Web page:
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The P. T. Buckley Stereoview Collection

The next forty-nine lots, historically important stereoviews of Nebraska and the Black Hills, were originally collected by Stromsberg, Nebraska, businessman P. T. Buckley. As a young man, the Swedish native had ventured in 1875 to Camp Robinson in the Pine Ridge country of northwestern Nebraska where he worked for two years as an assistant to the post sutler. Those two years were among the most eventful in the post's history. Camp Robinson had been established in 1874 adjacent to the Red Cloud Agency, the government's principal administrative and supply center for the Sioux, which itself had been moved to its new home only the year before.

In 1876, just a month after Custer's disaster on the Little Big Horn, the Fifth Cavalry, guided by Buffalo Bill, had intercepted a large contingent of Northern Cheyenne, and after a skirmish at Warbonnet Creek (where Cody had distinguished himself) had chased them back to the Red Cloud Agency. It seems likely that Buckley would have met or at least encountered Buffalo Bill who was already becoming something of a legend. The Fifth Cavalry then joined General George Crook's command which pursued the Sioux, mostly futilely, culminating in the Army's famous "starvation march" to Deadwood in the nearby Black Hills of South Dakota. The men, running out of provisions, killed and ate many of their horses and mules.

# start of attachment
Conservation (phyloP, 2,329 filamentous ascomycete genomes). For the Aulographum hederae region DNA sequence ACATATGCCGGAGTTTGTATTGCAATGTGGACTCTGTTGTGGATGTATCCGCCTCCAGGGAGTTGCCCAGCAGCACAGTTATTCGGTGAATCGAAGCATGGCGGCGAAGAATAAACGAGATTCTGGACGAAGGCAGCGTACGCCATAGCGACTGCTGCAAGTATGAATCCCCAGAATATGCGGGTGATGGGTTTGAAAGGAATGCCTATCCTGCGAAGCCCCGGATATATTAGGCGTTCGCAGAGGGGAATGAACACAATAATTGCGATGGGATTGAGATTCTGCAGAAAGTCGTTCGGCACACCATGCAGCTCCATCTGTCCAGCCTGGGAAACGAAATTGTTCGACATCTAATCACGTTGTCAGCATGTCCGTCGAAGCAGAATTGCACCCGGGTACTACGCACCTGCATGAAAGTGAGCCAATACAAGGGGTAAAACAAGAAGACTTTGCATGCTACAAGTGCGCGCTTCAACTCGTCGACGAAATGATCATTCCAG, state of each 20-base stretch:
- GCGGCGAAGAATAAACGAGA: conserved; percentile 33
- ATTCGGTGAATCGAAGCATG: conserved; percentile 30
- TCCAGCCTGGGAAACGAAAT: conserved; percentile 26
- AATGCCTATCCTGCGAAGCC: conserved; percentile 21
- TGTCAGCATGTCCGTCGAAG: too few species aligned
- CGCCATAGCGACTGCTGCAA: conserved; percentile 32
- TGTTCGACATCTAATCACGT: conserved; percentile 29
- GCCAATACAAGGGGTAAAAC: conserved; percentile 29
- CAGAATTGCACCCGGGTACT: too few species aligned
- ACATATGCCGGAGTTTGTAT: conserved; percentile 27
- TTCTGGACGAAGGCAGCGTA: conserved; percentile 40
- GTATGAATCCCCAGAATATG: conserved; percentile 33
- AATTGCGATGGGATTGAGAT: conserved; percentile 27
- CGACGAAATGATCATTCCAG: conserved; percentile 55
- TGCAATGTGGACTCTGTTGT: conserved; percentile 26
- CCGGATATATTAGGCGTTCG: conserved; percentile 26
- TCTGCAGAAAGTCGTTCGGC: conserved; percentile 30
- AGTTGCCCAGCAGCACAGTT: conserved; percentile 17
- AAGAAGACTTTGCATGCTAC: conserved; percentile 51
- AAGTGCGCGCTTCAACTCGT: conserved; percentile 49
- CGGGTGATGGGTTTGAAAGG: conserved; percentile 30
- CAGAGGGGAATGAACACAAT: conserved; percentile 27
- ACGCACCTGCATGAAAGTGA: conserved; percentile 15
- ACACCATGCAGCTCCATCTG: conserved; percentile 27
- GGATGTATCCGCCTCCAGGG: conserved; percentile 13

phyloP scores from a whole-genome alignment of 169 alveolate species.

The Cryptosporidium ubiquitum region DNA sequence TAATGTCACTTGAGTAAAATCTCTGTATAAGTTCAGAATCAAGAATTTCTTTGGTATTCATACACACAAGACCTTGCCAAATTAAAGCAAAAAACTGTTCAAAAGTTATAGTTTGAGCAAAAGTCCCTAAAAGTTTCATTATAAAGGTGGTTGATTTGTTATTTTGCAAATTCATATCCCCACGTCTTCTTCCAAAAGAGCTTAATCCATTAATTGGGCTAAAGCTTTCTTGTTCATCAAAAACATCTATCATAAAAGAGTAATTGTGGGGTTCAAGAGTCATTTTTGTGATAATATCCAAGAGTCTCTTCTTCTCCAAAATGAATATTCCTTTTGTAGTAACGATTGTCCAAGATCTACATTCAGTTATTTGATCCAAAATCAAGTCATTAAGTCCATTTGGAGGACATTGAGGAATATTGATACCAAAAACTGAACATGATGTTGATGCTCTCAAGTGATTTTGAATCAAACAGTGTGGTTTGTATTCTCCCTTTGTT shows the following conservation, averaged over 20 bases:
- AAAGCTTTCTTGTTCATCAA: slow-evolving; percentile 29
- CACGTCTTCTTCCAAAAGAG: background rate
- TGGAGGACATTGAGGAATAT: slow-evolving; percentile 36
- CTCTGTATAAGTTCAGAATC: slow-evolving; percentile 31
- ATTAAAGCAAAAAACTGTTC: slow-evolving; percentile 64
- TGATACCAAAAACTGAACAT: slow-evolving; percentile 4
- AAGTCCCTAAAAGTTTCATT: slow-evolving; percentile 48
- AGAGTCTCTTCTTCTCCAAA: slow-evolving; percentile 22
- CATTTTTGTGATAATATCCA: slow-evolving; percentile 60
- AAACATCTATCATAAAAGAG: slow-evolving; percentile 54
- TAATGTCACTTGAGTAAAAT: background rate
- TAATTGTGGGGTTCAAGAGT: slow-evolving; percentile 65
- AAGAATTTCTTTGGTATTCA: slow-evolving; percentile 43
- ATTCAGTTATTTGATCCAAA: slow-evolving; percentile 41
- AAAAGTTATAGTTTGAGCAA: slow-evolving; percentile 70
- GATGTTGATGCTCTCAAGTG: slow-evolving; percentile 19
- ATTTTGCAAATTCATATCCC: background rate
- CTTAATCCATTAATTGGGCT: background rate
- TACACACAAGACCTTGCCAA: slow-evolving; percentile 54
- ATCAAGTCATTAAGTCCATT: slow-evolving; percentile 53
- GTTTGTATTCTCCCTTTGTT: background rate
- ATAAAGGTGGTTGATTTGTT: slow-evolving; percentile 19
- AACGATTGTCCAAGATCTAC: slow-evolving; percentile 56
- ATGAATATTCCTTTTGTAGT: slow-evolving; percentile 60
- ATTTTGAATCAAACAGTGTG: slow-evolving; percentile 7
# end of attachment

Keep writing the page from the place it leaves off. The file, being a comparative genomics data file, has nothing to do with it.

A year later, Buckley would have had another chance to cross paths with destiny. In the spring of 1877, after a winter campaign of constant pressure by troops under Col. Nelson Miles, the great Oglala leader Crazy Horse surrendered his starving and demoralized people at Camp Robinson. In September, Crazy Horse was murdered, "trying to escape."

Two years at the heart of the Great Sioux War were apparently enough for Buckley who returned east to the Swedish farming community of Stromsberg. There he became a prominent stockman and banker. But alongside his memories he brought back this collection of stereocard photographs of some of the places and people who had figured in his adventure. He annotated most of them on the back in pencil, and with highly imaginative spelling. The collection was almost certainly acquired from his son by John Bratt, one of the region's biggest stockmen, and the father-in-law of Ed Goodman.

Most of the following stereoviews were taken in 1876. If "Camp" Robinson is labeled "Fort" Robinson, the stereoviews were published after January, 1878, when the Army redesignated the post. All of the cards exhibit minor rubbing and soiling from normal handling.